A landlord in Victoria has said he views those living in his properties as “customers” and does not rent out to people on Jobseeker, as an inquiry hears growing calls to increase rent assistance.
Long-time property owner Roman told a housing probe on Wednesday that while he had sympathy for those struggling to pay rent they posed too much “risk” to his income.
“From my perspective, I see tenants like customers - people receiving Jobseeker or aged pensions are not my target market,” he told the inquiry.
“I try not to have an opinion, and I take what I can get.”
Rare evidence from a landlord followed weeks of testimonies from struggling renters across the country reporting large rent increases and a spike in last-minute evictions.
Roman, who migrated to the country as a teenager and borrowed heavily in his 20s to successfully purchase six properties, said the Australian dream of owning a home “was over.”
“There are two ways to fix it, one is to have more public housing and the other is to substantially increase rental assistance.”
The landlord of 18 years said he hadn’t bought a single property in recent years, and currently sets rent by checking prices on comparable homes while taking 20 percent off “if it’s a good tenant.”
Roughly 2 million Australians own a share of a rental property, according to the Australian Landlords Association, with more than 80 per cent of the rental market owned by individuals, or “mum and dad investors.”
According to Roman, more individual landlords have had their tax concessions curtailed, making them feel as if they are being persecuted in a cost-of-living crisis.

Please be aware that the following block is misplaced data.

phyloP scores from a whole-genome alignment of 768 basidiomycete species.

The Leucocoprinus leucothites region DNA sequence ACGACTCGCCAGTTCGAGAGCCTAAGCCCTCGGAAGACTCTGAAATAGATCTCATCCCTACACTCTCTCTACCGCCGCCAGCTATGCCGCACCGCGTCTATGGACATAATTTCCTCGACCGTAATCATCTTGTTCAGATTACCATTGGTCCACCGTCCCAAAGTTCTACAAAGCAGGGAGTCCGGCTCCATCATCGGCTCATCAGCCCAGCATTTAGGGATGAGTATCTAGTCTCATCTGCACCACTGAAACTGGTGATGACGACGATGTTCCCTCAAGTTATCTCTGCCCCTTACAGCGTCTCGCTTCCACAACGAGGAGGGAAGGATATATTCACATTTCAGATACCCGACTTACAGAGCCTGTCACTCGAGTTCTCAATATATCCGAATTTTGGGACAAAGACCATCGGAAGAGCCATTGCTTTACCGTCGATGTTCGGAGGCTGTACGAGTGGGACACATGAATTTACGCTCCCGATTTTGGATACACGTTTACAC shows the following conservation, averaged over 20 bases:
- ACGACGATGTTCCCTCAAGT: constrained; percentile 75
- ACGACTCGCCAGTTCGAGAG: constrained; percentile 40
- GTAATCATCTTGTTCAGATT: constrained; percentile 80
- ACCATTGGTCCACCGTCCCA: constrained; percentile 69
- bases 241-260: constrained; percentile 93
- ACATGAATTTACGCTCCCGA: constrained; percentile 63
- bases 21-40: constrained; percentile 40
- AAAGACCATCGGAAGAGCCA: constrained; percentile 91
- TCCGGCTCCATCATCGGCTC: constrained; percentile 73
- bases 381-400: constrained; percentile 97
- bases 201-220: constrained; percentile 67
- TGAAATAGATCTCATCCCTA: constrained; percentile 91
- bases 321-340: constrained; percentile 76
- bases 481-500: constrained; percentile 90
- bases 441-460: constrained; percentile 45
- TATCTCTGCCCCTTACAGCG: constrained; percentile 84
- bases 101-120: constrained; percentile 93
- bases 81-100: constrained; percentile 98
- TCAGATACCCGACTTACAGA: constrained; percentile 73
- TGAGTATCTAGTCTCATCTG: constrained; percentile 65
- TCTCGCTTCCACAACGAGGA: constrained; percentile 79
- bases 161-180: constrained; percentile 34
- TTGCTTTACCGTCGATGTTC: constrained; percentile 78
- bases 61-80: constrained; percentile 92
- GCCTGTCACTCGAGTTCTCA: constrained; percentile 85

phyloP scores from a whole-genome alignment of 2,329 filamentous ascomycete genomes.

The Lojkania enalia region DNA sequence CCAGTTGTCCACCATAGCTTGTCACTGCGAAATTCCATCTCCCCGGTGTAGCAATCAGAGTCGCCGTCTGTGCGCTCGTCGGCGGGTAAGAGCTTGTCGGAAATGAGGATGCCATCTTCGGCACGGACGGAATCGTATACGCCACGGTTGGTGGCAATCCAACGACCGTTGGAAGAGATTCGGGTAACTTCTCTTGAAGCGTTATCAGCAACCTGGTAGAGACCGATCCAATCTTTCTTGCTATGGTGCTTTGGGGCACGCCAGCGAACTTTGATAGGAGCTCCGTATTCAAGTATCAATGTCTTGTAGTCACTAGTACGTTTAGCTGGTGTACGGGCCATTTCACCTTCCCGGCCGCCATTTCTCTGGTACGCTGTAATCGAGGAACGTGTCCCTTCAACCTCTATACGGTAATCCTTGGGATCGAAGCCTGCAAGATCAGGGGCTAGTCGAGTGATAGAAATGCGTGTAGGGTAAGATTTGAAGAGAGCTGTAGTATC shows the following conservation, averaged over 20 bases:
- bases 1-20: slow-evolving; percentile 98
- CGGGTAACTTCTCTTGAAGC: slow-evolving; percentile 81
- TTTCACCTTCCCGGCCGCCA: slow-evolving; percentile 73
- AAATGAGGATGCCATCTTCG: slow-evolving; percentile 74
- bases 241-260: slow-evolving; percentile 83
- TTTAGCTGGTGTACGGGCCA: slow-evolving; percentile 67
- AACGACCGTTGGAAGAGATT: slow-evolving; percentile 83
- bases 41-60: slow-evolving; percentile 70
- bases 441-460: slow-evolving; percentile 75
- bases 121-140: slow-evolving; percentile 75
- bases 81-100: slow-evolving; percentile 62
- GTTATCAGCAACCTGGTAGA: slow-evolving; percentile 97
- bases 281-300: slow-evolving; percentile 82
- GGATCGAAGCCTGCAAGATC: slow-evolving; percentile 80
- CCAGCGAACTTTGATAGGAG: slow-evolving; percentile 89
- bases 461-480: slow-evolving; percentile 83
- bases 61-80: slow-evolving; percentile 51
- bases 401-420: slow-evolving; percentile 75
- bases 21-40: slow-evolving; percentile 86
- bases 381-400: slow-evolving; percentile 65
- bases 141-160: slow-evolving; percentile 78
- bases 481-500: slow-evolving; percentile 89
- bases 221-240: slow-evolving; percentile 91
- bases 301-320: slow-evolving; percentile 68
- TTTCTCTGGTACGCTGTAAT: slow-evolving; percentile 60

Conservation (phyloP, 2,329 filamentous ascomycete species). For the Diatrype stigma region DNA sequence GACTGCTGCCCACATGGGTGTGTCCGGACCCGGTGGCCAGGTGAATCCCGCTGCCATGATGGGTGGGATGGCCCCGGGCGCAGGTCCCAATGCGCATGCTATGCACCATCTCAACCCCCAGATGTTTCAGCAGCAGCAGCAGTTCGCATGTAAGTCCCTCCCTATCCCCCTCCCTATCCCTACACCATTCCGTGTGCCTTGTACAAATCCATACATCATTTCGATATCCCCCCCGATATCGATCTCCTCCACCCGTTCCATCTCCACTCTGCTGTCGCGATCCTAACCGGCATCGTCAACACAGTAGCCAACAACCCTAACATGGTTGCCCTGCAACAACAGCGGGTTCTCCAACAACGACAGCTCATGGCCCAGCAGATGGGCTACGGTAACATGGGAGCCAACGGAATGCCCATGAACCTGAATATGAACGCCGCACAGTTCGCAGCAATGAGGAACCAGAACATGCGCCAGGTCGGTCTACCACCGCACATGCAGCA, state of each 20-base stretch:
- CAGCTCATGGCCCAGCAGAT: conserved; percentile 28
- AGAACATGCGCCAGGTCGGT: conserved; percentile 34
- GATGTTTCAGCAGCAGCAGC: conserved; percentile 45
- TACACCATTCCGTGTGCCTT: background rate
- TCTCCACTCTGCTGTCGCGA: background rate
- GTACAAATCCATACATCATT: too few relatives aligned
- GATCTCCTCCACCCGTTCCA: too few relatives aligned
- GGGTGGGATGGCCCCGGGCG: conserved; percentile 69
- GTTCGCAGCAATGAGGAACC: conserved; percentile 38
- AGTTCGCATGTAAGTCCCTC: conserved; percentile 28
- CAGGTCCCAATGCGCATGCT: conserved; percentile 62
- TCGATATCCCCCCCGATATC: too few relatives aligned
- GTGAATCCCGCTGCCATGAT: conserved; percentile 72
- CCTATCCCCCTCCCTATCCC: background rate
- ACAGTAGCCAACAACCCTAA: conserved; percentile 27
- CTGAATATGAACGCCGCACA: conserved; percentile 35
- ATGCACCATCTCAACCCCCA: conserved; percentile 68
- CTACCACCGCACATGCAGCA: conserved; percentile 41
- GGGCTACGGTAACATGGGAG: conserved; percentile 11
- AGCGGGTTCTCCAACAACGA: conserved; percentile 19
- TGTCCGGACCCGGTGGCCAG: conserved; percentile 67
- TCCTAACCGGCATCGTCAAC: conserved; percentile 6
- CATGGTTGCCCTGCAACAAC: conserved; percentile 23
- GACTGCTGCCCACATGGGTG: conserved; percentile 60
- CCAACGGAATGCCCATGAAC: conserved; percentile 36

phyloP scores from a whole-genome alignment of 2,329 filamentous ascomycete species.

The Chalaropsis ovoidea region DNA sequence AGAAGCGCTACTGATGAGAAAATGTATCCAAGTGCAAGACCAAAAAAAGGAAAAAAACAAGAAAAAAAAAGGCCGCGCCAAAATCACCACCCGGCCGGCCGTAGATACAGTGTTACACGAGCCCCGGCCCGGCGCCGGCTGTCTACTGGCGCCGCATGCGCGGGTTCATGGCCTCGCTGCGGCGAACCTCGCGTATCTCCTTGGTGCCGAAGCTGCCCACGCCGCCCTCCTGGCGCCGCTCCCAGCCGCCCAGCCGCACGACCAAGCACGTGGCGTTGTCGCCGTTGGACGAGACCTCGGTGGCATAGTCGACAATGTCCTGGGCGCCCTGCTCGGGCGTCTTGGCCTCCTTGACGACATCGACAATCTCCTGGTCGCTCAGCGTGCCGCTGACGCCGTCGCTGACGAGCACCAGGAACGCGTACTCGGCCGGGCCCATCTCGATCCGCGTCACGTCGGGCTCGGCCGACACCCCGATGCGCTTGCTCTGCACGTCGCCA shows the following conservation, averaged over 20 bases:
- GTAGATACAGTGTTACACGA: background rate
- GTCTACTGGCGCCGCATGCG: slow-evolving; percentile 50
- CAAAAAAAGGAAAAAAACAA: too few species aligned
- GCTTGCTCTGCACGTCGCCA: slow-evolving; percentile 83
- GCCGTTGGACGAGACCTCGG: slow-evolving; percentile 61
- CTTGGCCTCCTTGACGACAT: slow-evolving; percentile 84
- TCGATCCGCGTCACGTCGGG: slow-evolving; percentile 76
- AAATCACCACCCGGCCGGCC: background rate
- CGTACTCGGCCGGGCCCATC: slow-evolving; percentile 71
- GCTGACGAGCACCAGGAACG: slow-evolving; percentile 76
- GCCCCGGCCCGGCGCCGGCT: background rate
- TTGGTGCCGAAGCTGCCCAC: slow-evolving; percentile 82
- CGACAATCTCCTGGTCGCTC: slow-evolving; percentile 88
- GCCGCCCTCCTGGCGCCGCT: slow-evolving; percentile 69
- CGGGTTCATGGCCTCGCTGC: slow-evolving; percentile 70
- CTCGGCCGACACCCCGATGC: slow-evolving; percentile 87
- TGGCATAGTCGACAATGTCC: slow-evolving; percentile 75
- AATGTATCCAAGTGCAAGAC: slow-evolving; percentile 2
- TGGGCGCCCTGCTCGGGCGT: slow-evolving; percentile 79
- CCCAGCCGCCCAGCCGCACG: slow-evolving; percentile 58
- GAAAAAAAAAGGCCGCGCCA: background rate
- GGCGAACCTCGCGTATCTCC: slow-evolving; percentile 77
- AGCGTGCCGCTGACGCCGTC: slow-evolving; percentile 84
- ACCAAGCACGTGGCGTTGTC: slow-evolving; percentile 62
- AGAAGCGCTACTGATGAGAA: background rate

He said he had no problem raising rents due to low vacancy rates and did not consider the income he receives from his multiple properties a ‘huge profit’.
“The conversation we have not had is how much extra they [renters] want to pay for their rights - because rights cost money,” he told the public hearing.
“From my part, if the market price is huge, I will still be happily charging the market price.
“I do have a plan to sell, and whether I execute that plan is dependent on the conditions of the time, and the price.”
Earlier, the inquiry heard details of a 71-year-old woman living with a broken shower being evicted from her home of 11 years after asking for repairs, and an 85-year-old woman being forced into a nursing home due to an unaffordable rent increase.
Housing for The Aged Action Group flagged serious concerns for older renters‘ health and safety amid a predicted spike in hotter-than-usual temperatures over the summer.
The organisation’s executive officer Fiona Yorke said more and more older people will pass away due to a lack of air conditioning in rental homes and rising instances of people sleeping in their cars
“We will be seeing a lot of older people in their 80s and 90s dying from heatwaves due to poor quality housing,” Ms York said.
“You shouldn’t be getting evicted at the age of 75 and (left) with the prospect of having to sleep in your car.